Recently, the term "cyberstalking" seems to be cropping up everywhere. But no one seems to know exactly what it means. Is it stalking by computer? By hidden cameras? By email? Is it cyberstalking to use a cell phone or pager to track someone? What technologies are really covered by cyberstalking? And why should anyone care?

The law rests on the accurate use of terms. For more than a decade, advocates and legislators have struggled to define stalking and write laws to prosecute stalkers. Now that all states have passed anti-stalking laws, law enforcement professionals, as well as the public, are starting to share a common understanding of the elements and definition of stalking.

Stalking takes many forms. Stalkers can physically follow their victims. They can use phones, the U.S. Postal Service, couriers, and even florists to track and pressure their prey. Stalkers can also bombard their victims with instant messages, photograph them with hidden cameras, install surveillance software on their computers, and use global positioning systems (GPS) to track them in their cars. But no matter what tools they use, stalkers are still stalkers.

So what’s wrong with describing technology-aided stalking as "cyberstalking"? On the surface, the term seems harmless. But a closer look suggests a few problems. "Cyber" usually refers to the Internet. The term may be stretched to encompass all use of computers. But it does not cover the use of many other forms of technology. So it’s inaccurate to describe stalking with GPS or a camera as cyberstalking. Some states have passed cyberstalking statutes to cover stalking via email, websites, and chat rooms (that require computers). But what happens when attorneys try to apply cyberstalking statutes to technology that the statutes do not address? Some confusion is inevitable.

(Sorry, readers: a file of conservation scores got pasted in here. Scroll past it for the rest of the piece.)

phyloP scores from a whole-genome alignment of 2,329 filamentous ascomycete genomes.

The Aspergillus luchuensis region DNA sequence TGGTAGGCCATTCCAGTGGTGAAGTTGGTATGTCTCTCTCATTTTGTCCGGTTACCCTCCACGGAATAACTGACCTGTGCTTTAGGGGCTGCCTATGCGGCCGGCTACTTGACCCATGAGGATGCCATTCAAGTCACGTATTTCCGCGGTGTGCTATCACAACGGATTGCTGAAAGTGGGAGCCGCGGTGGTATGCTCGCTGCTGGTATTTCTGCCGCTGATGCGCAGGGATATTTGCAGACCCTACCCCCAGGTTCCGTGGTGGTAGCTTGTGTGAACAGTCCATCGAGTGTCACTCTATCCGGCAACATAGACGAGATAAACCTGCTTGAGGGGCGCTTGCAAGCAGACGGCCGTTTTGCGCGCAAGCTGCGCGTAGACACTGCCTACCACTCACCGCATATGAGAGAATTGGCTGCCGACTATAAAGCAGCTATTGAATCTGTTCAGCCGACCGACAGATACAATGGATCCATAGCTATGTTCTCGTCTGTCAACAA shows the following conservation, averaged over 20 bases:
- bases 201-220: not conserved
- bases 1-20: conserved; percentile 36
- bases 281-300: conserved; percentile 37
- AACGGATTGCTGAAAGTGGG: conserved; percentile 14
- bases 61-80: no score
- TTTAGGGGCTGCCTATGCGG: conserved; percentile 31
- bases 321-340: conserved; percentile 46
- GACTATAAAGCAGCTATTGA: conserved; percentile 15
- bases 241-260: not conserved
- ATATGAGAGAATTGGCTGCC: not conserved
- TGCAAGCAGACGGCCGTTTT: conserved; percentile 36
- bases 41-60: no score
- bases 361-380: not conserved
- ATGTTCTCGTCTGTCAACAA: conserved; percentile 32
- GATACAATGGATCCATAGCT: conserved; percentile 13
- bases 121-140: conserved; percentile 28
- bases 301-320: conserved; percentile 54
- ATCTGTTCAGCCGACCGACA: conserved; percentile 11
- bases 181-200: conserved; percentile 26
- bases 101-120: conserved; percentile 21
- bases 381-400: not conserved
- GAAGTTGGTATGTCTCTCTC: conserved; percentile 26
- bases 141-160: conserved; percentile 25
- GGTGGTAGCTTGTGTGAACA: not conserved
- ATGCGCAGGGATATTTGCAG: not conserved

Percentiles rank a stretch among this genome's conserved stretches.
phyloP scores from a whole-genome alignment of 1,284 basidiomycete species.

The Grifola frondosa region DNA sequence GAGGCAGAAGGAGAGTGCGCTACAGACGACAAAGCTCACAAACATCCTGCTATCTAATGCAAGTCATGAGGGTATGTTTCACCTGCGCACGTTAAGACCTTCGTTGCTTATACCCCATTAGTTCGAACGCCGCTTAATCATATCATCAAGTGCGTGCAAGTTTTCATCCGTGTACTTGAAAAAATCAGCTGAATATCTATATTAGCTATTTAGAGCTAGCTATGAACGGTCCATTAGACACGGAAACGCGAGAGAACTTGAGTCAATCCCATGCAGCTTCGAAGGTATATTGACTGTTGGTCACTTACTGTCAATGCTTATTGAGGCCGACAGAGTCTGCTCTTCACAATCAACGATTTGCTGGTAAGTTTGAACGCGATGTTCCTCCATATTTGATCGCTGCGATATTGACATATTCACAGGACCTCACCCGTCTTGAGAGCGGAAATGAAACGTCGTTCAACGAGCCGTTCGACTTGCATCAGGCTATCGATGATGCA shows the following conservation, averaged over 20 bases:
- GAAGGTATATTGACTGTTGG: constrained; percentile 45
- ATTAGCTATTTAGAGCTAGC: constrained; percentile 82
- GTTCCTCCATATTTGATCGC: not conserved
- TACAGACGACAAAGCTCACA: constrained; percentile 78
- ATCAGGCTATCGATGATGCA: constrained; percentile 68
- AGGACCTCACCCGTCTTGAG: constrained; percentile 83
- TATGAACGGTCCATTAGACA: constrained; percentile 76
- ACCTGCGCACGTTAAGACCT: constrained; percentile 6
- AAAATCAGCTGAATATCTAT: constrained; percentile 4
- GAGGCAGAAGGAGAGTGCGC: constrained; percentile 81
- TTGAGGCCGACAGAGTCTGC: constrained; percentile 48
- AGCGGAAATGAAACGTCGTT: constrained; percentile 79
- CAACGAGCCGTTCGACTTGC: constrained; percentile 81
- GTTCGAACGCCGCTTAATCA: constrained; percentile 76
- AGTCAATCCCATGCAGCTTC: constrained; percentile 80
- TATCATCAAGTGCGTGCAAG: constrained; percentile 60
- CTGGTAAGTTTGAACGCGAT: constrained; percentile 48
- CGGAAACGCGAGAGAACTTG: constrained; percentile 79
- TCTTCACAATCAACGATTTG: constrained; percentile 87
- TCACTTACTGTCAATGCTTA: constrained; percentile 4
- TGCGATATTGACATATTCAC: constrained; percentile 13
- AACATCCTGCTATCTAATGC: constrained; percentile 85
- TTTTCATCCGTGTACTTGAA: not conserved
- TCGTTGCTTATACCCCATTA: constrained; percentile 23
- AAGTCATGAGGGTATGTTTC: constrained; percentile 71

Although most professionals now use computers, many are still intimidated by the complexity of technology. Many stalking-savvy law enforcement officers, prosecutors, or advocates hesitate to get involved in a case described as cyberstalking because they are not experts in the inner workings of a computer. The term "cyber" distracts them from what they already know about stalking laws and how to build a case. They forget that they can hire technology experts to explain how new technologies operate. What is most important for criminal justice professionals is to understand the basics and dynamics of stalking and, in general, how their state statutes address technology. Building on such a foundation, they can prosecute the ever-evolving forms of stalking with technology.

To deal effectively with technology’s impact on stalking, we, as criminal justice professionals should make sure our language is appropriate. Instead of getting hung up on cyberstalking, why don’t we just` say "the use of technology to stalk"? That way, the crime is clear, and "technology" covers the host of tools the stalker can use (now and in the future) to commit their crimes. Once we’ve defined our terms, law enforcement can go back to catching stalkers, Merriam-Webster can wrestle with "cyber," and we can all return to our computers with renewed confidence.

SOURCE: Stalking Resource Center